In Greek tragedy and in Racine, the idea of Crete crystallises the paradox of barbarism at the heart of civilisation, the monster in the bowels of a palace, cruelty in the codes of the ruling class. Directly behind Scarpia’s claret-and-crystal assault on Tosca is the torture-chamber. During the 19th century, the emphasis in opera shifted towards the hidden cruelties of the bourgeoisie. ‘Piangi, piangi, o misera,’ Germont sings to Violetta, whom he can afford to pity now he has forced her into self-sacrifice for his own family’s sake. Minos’ palace is a prototypical place where art collaborates with power: Knossos sums up the decorated armature of violence incarnate in 19th-century opera.
But another reason Fin-de-Siècle male scholars called Euripides’ Cretan women gross, lay in their own very different experience of hearing women’s voices sing abandonment. In the mid-1850s, 90 per cent of British popular songs were written by men. Women’s songwriting grew at great speed in the 1860s and by 1870 women were responsible for most middle-class popular songs. When they were children, Edwardan classical scholars would have heard their mothers sing drawing-room songs composed by women, the words of which articulated the bourgeois value of self-veiling resignation through a soft-focus prism of working-class rural life.
Claribel’s Mother Take the Wheel Away’ is typical. ‘Claribel’ was the pen-name of Charlotte Alington Barnard, née Pye (1830-69), who probably took her name from Tennyson’s poem. Like him, she came from Lincolnshire. She began composing after marrying a parson while still (probably) in love with a barrister she was engaged to before her father broke it up. She began to get her songs published in 1858 and was one of the first British songwriters to make a royalty deal with her publisher. The songs, like contemporary painting, express womanly consent to abandonment:
Oh mother take the wheel away and put it out of sight,
For I am heavy hearted, and I cannot spin tonight:
Come nearer, nearer yet, I have a story for your ear,
So come and sit beside me, come and listen, mother dear …
Mabel came among us, and her face was fair to see,
What wonder was it, mother, that he thought no more of me?
When first he said fair words to her, I know she did not hear,
But in the end she listen’d, could she help it, mother dear?
And afterwards we met, and we were friendly all the same:
For ne’er a word I said to them of anger, or of blame,
Till both believed I did not care, and maybe they were right,
But mother, take the wheel away, I cannot spin tonight.
Words, music, flow and rhyme all incarnate ‘womanly’ self-restraint and resignation. Not abandonment of convention, like Pasiphae; not self-abandoned delirium like Euripides’ Phaedra, who is desperate to escape to the beach and woods where the man she wants is playing.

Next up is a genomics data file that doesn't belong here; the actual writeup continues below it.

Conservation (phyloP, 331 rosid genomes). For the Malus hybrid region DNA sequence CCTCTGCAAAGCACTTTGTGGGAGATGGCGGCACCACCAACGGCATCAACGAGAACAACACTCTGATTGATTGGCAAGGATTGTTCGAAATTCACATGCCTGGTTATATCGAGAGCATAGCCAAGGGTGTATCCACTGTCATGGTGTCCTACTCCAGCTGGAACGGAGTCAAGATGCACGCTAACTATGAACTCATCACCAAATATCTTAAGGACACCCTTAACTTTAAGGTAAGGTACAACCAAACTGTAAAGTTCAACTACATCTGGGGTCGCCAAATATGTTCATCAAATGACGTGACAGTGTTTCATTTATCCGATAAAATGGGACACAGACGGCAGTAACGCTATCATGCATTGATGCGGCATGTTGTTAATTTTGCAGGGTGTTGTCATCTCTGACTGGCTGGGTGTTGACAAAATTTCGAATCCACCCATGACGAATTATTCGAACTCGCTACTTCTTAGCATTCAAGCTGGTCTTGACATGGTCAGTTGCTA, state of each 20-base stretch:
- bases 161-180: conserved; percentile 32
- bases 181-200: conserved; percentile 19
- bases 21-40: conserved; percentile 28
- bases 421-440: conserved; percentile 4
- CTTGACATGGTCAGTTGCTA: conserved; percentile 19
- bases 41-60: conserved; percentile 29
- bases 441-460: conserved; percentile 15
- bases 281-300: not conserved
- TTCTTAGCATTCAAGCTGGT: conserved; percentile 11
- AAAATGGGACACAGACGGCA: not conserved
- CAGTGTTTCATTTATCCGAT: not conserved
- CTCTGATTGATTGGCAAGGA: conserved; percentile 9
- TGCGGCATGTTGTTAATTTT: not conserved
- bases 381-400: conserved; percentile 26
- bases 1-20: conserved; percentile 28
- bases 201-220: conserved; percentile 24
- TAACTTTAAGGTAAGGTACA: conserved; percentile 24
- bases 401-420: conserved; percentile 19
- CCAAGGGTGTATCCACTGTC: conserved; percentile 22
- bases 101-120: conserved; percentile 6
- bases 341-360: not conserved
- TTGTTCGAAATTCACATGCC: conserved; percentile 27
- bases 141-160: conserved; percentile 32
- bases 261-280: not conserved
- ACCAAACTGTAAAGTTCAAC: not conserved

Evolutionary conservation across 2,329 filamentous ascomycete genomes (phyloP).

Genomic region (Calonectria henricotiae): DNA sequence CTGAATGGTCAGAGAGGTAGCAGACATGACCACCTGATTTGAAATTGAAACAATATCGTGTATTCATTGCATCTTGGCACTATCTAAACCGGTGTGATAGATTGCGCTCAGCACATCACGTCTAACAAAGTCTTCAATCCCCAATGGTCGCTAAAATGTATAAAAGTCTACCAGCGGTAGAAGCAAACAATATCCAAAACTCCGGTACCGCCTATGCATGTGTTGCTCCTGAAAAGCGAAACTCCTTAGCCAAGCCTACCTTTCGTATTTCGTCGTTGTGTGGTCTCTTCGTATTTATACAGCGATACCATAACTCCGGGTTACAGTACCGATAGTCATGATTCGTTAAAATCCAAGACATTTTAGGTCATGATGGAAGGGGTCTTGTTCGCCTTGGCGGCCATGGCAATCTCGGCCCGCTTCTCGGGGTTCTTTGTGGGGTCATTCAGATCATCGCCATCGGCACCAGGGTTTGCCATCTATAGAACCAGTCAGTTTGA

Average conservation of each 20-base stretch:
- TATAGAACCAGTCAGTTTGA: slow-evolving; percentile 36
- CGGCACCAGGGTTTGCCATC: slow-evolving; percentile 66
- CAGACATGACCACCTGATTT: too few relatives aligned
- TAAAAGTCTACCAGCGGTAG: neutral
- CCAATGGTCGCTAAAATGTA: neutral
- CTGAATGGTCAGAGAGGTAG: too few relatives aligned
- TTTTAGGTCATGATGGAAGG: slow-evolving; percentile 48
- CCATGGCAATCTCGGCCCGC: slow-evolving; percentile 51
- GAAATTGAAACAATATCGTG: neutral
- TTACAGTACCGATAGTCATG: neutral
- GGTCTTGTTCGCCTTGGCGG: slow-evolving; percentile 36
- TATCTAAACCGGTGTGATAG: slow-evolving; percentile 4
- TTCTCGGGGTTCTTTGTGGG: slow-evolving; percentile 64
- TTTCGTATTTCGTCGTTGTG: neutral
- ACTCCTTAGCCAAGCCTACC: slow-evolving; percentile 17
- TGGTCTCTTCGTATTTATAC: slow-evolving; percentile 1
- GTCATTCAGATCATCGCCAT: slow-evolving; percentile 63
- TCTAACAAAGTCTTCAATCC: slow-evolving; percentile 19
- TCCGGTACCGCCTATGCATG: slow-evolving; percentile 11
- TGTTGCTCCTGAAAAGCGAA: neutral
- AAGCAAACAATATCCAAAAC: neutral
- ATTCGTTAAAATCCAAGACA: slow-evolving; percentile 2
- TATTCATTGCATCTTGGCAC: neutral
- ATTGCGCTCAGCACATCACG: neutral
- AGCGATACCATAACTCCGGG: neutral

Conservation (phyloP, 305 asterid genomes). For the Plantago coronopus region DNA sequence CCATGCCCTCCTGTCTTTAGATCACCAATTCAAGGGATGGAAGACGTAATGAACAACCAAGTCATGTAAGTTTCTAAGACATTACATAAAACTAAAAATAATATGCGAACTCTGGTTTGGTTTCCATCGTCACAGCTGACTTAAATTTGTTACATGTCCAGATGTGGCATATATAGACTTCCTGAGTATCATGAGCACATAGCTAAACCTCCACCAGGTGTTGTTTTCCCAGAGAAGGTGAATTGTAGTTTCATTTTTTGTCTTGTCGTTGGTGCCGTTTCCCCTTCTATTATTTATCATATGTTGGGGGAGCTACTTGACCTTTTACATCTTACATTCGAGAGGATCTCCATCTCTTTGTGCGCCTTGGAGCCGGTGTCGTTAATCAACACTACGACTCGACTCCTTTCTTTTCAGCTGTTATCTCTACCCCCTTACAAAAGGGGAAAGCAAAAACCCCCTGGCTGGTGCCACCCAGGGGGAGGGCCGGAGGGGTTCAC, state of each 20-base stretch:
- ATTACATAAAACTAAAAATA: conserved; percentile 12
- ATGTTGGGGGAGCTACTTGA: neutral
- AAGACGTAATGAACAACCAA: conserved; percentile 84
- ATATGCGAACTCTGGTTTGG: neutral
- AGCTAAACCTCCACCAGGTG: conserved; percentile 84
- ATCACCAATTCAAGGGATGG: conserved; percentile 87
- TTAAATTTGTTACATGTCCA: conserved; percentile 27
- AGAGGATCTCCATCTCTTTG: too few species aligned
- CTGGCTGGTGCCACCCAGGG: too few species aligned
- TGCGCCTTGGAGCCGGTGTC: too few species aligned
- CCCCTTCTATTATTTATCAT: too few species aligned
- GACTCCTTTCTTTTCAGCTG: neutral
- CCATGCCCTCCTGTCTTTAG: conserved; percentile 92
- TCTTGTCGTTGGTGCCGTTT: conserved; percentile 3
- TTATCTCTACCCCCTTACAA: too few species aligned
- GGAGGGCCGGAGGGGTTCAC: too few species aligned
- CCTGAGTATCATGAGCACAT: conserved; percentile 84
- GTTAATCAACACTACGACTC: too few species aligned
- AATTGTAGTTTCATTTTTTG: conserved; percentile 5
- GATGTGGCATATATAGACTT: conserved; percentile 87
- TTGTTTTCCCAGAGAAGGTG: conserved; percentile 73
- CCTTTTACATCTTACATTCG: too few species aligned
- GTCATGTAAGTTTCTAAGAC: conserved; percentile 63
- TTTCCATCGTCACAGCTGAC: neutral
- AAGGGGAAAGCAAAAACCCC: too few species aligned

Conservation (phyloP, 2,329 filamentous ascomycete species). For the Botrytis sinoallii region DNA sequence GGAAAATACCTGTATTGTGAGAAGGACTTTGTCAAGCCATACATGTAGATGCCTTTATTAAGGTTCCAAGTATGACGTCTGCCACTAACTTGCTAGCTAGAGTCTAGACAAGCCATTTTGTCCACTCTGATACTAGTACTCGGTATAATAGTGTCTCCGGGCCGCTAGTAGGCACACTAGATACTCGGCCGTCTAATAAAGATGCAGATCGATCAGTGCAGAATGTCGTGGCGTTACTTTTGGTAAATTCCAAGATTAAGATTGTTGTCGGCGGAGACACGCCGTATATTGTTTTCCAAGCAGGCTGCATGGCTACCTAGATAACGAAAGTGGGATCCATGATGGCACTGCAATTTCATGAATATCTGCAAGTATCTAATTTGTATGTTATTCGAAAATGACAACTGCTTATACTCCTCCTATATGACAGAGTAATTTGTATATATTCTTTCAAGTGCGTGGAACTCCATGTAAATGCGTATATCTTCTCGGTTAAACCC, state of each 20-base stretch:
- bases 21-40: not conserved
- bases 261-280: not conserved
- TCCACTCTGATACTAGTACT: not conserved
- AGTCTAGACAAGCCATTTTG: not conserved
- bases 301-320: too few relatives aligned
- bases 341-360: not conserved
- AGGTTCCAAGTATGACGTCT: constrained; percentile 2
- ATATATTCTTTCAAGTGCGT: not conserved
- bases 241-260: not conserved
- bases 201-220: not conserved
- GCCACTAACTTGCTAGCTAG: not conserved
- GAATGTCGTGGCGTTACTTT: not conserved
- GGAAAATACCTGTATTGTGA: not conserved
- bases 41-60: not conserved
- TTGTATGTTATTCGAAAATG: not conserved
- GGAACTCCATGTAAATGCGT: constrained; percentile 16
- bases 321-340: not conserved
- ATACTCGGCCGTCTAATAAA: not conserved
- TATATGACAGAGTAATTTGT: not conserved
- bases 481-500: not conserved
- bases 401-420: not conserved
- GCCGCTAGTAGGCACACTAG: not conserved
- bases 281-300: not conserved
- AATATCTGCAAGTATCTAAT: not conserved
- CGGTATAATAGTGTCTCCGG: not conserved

Women also wrote religious songs and farewells to soldier sons, but the most popular genre was the ‘jilt song’. Sometimes these women composers wrote their own words; but often they used those of male poets, especially Tennyson. These songs, male text with female music, fit a general distinction between word as male and voice as female, music as woman and poetry as man: a division explored by Wagner in Opera and Drama. These women’s musical settings served the sound of the female voice as it was imagined and blueprinted by men. As in Euripides and Monteverdi, this was a man’s idea of how a woman feels and sounds, even though the music was written by a woman. The music gave legitimacy to the man-made message.
Tennyson’s own voicings of abandoned women were avidly read by budding male scholars as well as women songwriters. He was familiar with Greek texts and modelled his idylls on Alexandrian poets, who had themselves been reworking Euripides’ soliloquies for female characters. His imagination lunges out to Greek poetry and Shakespeare and heads for the unnoticed woman, abandoned by lover and mainstream narrative alike. Mariana is ‘moated’. Rusty nails fall off walls, latches are unlifted. ‘“He cometh not,” she said,’ as the ‘fruit drops unseen’. The sexual symbolism could hardly be clearer. ‘She said, “I am aweary, aweary, would God that I were dead.” ’ How seductive and authoritative the rhythm and rhyme make this as a man’s image of a woman’s feeling.
Oenone, Paris’s abandoned fiancée, is also aweary of life. She, too, appeals to mother, to ‘mother Ida’ (Aristophanes’ parody is an appeal to Cretan not Asian Ida, but must have crept in somewhere here):
Hear me, for I will speak … for it may be
That while I speak of it, a little while,
My heart may wander from its deepest woe.